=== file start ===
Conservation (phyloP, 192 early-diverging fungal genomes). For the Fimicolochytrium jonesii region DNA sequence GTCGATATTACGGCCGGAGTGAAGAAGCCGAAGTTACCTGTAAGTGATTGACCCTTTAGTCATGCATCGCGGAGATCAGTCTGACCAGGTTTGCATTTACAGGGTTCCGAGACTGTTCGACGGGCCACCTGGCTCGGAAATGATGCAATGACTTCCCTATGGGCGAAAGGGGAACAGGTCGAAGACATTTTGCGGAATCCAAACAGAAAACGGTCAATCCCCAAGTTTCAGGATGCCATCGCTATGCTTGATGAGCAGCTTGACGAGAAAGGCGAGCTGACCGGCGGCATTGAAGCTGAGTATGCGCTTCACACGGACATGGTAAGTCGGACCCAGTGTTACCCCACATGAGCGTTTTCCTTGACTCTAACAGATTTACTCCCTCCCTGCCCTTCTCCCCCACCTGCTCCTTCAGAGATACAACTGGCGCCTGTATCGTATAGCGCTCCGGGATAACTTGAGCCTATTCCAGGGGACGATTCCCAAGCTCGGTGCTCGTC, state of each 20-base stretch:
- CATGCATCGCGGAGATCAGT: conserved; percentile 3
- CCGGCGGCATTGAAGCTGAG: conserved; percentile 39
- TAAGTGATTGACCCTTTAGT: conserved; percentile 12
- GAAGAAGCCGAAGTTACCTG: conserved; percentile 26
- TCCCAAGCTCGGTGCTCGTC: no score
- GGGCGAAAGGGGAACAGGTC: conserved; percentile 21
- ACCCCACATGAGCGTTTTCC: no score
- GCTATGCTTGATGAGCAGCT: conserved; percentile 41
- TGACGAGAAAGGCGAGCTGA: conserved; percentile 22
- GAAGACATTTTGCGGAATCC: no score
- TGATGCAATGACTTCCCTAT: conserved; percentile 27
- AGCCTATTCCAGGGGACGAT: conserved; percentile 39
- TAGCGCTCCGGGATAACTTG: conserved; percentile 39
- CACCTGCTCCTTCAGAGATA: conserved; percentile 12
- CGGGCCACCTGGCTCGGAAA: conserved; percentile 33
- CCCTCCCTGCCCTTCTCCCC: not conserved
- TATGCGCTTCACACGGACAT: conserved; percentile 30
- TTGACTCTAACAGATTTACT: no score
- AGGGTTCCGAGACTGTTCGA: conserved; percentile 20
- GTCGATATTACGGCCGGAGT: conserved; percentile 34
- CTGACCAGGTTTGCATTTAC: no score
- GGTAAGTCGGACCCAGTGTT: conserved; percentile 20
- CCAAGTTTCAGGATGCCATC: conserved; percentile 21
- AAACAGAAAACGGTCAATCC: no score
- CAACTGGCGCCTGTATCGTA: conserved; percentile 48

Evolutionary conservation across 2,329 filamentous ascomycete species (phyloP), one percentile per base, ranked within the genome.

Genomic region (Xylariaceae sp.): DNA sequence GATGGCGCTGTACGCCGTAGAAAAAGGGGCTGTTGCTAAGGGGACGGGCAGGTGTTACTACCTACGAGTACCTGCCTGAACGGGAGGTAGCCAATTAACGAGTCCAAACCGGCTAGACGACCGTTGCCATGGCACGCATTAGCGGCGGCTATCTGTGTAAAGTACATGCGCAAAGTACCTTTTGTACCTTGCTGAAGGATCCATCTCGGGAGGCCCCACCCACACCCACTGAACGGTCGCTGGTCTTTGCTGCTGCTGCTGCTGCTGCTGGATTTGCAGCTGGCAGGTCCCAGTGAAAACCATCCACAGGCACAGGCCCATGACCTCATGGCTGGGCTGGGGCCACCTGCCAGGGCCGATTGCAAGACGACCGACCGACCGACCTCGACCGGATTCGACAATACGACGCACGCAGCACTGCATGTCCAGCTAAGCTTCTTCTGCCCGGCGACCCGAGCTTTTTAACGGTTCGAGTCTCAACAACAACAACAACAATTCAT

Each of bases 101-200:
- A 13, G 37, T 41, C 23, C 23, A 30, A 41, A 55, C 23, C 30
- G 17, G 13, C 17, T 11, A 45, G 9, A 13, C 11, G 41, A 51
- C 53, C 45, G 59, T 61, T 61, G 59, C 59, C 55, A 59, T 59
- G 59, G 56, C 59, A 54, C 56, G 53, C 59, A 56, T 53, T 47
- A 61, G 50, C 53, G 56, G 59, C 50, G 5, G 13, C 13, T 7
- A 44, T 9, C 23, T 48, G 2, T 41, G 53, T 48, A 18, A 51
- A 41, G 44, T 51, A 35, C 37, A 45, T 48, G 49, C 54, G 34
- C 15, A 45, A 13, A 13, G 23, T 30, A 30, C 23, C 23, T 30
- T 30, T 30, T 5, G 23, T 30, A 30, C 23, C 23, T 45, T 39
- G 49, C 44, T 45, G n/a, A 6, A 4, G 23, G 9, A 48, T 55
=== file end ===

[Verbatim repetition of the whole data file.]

Conservation (phyloP, 192 early-diverging fungal genomes). For the Fimicolochytrium jonesii region DNA sequence GTCGATATTACGGCCGGAGTGAAGAAGCCGAAGTTACCTGTAAGTGATTGACCCTTTAGTCATGCATCGCGGAGATCAGTCTGACCAGGTTTGCATTTACAGGGTTCCGAGACTGTTCGACGGGCCACCTGGCTCGGAAATGATGCAATGACTTCCCTATGGGCGAAAGGGGAACAGGTCGAAGACATTTTGCGGAATCCAAACAGAAAACGGTCAATCCCCAAGTTTCAGGATGCCATCGCTATGCTTGATGAGCAGCTTGACGAGAAAGGCGAGCTGACCGGCGGCATTGAAGCTGAGTATGCGCTTCACACGGACATGGTAAGTCGGACCCAGTGTTACCCCACATGAGCGTTTTCCTTGACTCTAACAGATTTACTCCCTCCCTGCCCTTCTCCCCCACCTGCTCCTTCAGAGATACAACTGGCGCCTGTATCGTATAGCGCTCCGGGATAACTTGAGCCTATTCCAGGGGACGATTCCCAAGCTCGGTGCTCGTC, state of each 20-base stretch:
- CATGCATCGCGGAGATCAGT: conserved; percentile 3
- CCGGCGGCATTGAAGCTGAG: conserved; percentile 39
- TAAGTGATTGACCCTTTAGT: conserved; percentile 12
- GAAGAAGCCGAAGTTACCTG: conserved; percentile 26
- TCCCAAGCTCGGTGCTCGTC: no score
- GGGCGAAAGGGGAACAGGTC: conserved; percentile 21
- ACCCCACATGAGCGTTTTCC: no score
- GCTATGCTTGATGAGCAGCT: conserved; percentile 41
- TGACGAGAAAGGCGAGCTGA: conserved; percentile 22
- GAAGACATTTTGCGGAATCC: no score
- TGATGCAATGACTTCCCTAT: conserved; percentile 27
- AGCCTATTCCAGGGGACGAT: conserved; percentile 39
- TAGCGCTCCGGGATAACTTG: conserved; percentile 39
- CACCTGCTCCTTCAGAGATA: conserved; percentile 12
- CGGGCCACCTGGCTCGGAAA: conserved; percentile 33
- CCCTCCCTGCCCTTCTCCCC: not conserved
- TATGCGCTTCACACGGACAT: conserved; percentile 30
- TTGACTCTAACAGATTTACT: no score
- AGGGTTCCGAGACTGTTCGA: conserved; percentile 20
- GTCGATATTACGGCCGGAGT: conserved; percentile 34
- CTGACCAGGTTTGCATTTAC: no score
- GGTAAGTCGGACCCAGTGTT: conserved; percentile 20
- CCAAGTTTCAGGATGCCATC: conserved; percentile 21
- AAACAGAAAACGGTCAATCC: no score
- CAACTGGCGCCTGTATCGTA: conserved; percentile 48

Evolutionary conservation across 2,329 filamentous ascomycete species (phyloP), one percentile per base, ranked within the genome.

Genomic region (Xylariaceae sp.): DNA sequence GATGGCGCTGTACGCCGTAGAAAAAGGGGCTGTTGCTAAGGGGACGGGCAGGTGTTACTACCTACGAGTACCTGCCTGAACGGGAGGTAGCCAATTAACGAGTCCAAACCGGCTAGACGACCGTTGCCATGGCACGCATTAGCGGCGGCTATCTGTGTAAAGTACATGCGCAAAGTACCTTTTGTACCTTGCTGAAGGATCCATCTCGGGAGGCCCCACCCACACCCACTGAACGGTCGCTGGTCTTTGCTGCTGCTGCTGCTGCTGCTGGATTTGCAGCTGGCAGGTCCCAGTGAAAACCATCCACAGGCACAGGCCCATGACCTCATGGCTGGGCTGGGGCCACCTGCCAGGGCCGATTGCAAGACGACCGACCGACCGACCTCGACCGGATTCGACAATACGACGCACGCAGCACTGCATGTCCAGCTAAGCTTCTTCTGCCCGGCGACCCGAGCTTTTTAACGGTTCGAGTCTCAACAACAACAACAACAATTCAT

Each of bases 101-200:
- A 13, G 37, T 41, C 23, C 23, A 30, A 41, A 55, C 23, C 30
- G 17, G 13, C 17, T 11, A 45, G 9, A 13, C 11, G 41, A 51
- C 53, C 45, G 59, T 61, T 61, G 59, C 59, C 55, A 59, T 59
- G 59, G 56, C 59, A 54, C 56, G 53, C 59, A 56, T 53, T 47
- A 61, G 50, C 53, G 56, G 59, C 50, G 5, G 13, C 13, T 7
- A 44, T 9, C 23, T 48, G 2, T 41, G 53, T 48, A 18, A 51
- A 41, G 44, T 51, A 35, C 37, A 45, T 48, G 49, C 54, G 34
- C 15, A 45, A 13, A 13, G 23, T 30, A 30, C 23, C 23, T 30
- T 30, T 30, T 5, G 23, T 30, A 30, C 23, C 23, T 45, T 39
- G 49, C 44, T 45, G n/a, A 6, A 4, G 23, G 9, A 48, T 55